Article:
Selling on the web is not just about the images people see; itís also, and perhaps even more so, about the images that exceptional copy creates in your customersí minds. Donít assume you canít sell it on the web. You can. All you need to do is find the copywriter who will make it happen!

1. http://auction1.jpeterman.com/signature.asp
2. http://www.harryanddavid.com/cgi-bin/ncommerce3/ProductDisplay?prmenbr=201&prrfnbr=29874
3. http://www.totalbodyandimage.com/acb_tbi/showdetl.cfm?&DID=9&ObjectGroup_ID=22&Product_ID=348&CatID=2 

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Would You Trust This Face?
Like ice cream, trust comes in lots of flavors. Sometimes it's about privacy. Sometimes it's about reliability over the long haul. And then there is trust that is based on the feelings of security inspired by the simplicity of the site and the availability of user support.

Want to know what it comes down to for lots of folks out there? Sim D'Hertefelt, author of an interesting study on trust, states, "The feeling of security experienced by a user of an interactive system is determined by the user's feeling of control of the interactive system."1 Or, in Grok-talk, they feel secure because the process is easy!

Don't take my word for it. Read what regular consumers have to say about their feelings of comfort and trust when online purchasing is a positive experience:

"It tells me what to do and it's clear even though I am not familiar with computers. I feel confident that I'll get what I want and that nothing strange will happen. I don't mind giving my credit card number in that case."

"I feel secure about giving my credit card number because it's simple. I trust it because you see what you get. There is nothing hidden or obscure."

And here you thought security was all about technical issues such as 128-bit encryption, secure transactions, authentication, digital certificates and secure socket layers. Sure, they matter, although we still don't know how these things contribute to feelings of trust (128-bit encryption is only good for the duration of time it can't be hacked Ö and what sort of untrustworthy environment is it that requires 128-bit encryption anyway? Ö you can see how these things might work against trust).

But for the customer, this stuff doesn't seem to be the crucial issue. What they most want is to feel in control of the online process. If they feel in control, get what they want and are fulfilled, they are more likely to conclude with feelings of trust and security. Just what you want them to feel.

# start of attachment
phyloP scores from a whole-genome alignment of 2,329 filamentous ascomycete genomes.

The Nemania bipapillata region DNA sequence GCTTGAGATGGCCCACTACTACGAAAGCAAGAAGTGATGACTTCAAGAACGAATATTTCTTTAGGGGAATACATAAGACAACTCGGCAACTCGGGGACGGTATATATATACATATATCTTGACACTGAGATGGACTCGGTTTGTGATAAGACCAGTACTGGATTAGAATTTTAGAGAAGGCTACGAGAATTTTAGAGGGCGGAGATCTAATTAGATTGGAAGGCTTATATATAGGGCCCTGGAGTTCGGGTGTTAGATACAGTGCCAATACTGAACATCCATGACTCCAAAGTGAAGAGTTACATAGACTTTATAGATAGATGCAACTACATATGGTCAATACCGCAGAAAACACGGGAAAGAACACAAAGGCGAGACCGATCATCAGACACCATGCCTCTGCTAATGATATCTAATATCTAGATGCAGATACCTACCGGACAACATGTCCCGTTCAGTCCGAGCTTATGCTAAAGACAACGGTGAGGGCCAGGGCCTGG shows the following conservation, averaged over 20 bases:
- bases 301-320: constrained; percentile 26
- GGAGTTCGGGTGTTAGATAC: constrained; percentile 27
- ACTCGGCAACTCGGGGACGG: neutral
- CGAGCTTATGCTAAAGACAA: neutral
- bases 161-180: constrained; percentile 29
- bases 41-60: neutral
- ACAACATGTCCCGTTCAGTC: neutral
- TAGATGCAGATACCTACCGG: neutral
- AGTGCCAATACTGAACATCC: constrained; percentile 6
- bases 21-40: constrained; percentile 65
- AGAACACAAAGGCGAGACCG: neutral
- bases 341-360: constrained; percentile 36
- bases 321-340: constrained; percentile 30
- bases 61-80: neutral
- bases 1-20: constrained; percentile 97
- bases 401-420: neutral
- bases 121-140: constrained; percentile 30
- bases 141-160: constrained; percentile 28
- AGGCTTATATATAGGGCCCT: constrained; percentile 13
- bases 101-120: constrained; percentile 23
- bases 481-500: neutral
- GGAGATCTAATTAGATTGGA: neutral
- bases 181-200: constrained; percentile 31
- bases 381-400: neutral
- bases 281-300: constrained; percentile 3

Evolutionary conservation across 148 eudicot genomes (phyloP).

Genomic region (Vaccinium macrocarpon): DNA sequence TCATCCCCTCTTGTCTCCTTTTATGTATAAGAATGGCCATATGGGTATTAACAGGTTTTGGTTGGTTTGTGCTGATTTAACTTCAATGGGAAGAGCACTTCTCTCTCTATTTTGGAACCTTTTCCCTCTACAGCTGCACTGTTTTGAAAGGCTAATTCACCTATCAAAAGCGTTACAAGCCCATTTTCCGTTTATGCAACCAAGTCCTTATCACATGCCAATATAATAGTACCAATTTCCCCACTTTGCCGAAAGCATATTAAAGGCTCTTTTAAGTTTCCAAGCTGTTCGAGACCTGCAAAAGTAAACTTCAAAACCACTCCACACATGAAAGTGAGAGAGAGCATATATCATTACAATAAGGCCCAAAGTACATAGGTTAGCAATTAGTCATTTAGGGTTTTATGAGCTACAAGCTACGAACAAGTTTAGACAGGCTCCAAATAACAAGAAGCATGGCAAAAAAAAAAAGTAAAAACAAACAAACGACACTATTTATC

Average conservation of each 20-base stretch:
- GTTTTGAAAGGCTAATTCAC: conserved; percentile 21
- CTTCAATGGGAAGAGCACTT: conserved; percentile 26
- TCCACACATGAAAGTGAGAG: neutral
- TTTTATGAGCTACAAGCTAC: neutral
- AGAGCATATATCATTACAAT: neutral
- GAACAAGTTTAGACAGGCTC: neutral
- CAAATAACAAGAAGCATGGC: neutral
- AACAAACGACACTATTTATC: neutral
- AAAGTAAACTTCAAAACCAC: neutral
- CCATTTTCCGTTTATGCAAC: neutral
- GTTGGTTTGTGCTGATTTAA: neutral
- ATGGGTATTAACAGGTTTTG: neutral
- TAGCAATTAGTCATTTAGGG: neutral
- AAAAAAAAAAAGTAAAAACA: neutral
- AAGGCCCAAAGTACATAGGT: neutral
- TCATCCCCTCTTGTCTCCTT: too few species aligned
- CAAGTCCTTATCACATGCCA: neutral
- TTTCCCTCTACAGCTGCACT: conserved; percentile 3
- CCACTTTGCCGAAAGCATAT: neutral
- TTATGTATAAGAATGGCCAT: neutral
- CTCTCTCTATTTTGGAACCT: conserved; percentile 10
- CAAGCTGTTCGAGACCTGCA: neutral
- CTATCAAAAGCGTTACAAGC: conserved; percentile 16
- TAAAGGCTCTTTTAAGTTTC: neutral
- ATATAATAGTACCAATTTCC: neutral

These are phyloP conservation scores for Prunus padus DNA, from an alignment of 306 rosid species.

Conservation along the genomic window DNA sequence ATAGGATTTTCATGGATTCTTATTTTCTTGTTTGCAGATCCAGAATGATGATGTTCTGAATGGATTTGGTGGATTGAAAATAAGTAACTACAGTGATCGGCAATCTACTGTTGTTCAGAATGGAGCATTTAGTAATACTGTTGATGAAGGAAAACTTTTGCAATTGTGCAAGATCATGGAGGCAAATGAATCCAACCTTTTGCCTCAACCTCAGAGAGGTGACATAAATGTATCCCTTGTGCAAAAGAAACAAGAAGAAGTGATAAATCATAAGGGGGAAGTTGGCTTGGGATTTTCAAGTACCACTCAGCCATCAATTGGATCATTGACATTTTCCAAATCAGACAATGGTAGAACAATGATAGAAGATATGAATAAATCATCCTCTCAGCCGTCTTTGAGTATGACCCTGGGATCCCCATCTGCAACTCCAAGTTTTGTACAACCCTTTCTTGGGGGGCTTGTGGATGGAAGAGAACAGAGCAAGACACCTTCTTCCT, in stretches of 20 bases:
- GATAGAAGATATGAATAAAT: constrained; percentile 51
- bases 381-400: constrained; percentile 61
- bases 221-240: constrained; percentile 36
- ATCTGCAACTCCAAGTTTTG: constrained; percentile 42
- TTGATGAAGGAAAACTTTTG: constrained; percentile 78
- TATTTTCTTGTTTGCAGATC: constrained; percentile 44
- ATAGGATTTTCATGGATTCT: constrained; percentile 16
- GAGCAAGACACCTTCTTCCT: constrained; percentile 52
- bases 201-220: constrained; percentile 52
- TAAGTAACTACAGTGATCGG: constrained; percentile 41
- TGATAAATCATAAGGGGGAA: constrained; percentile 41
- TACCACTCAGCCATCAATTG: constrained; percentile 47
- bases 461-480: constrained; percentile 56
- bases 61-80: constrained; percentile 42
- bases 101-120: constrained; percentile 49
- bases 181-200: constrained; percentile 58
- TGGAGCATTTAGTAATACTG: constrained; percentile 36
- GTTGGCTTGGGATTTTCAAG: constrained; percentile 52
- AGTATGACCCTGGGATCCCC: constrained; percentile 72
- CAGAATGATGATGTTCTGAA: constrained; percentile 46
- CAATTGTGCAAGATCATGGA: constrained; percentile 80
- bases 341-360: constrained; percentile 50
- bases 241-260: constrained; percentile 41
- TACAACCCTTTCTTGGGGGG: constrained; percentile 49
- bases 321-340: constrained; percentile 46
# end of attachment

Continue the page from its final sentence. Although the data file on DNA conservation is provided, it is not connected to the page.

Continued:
So think about designing for trust. Put your user in control. D'Hertefelt has these suggestions:

Make sure your interactive system is comprehensible. The client needs to know what can be accomplished, how to accomplish it, and confirmation that it actually has been accomplished.

Your system must be predictable. Will your customer know, with a reasonable level of certainty, what is going to happen when she or he clicks on something? In a medium lacking strong interaction design standards, this is a challenge, but look at what is successful. Windows works because every time a drop-down menu appears, it behaves the same way, consistently and for every user.

And music to my ears, D'Hertefelt says the system must be flexible and adaptable. "Not all users will execute a task in the same way. A user will feel in control of an interactive system if (s)he can choose the way a task is executed instead of having to figure out how the system requires it to be done." Sound at all familiar? It should by now!

Sure, trust has lots of components. But it's cool to learn you can improve trust a whole lot just by simplifying your design and process. The math is simple: cleaner design + clearer process = increased trust = increased purchases. And isn't increased purchases what you're after?

1. "Trust and the perception of security." Sim D'Hertefelt, InteractionArchitect.com, 3 January 2000. We've been touting the broad-spectrum value of usability, but this little study discovered usability's association with feelings of trust and security through a task and content analysis job. The findings are limited, but very thought-provoking. All quotations are from this article.

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GROK is taken from the landmark novel "Stranger in a Strange Land", by Robert A. Heinlein. It is a Martian word that implies the presence of intimate and exhaustive knowledge and understanding. Our "GROK" is a keen observer of the world around him and he takes a particular interest in the World Wide Web. The folks at Future Now like him a lot because he's taught them that "sometimes the price of clarity is the risk of insult."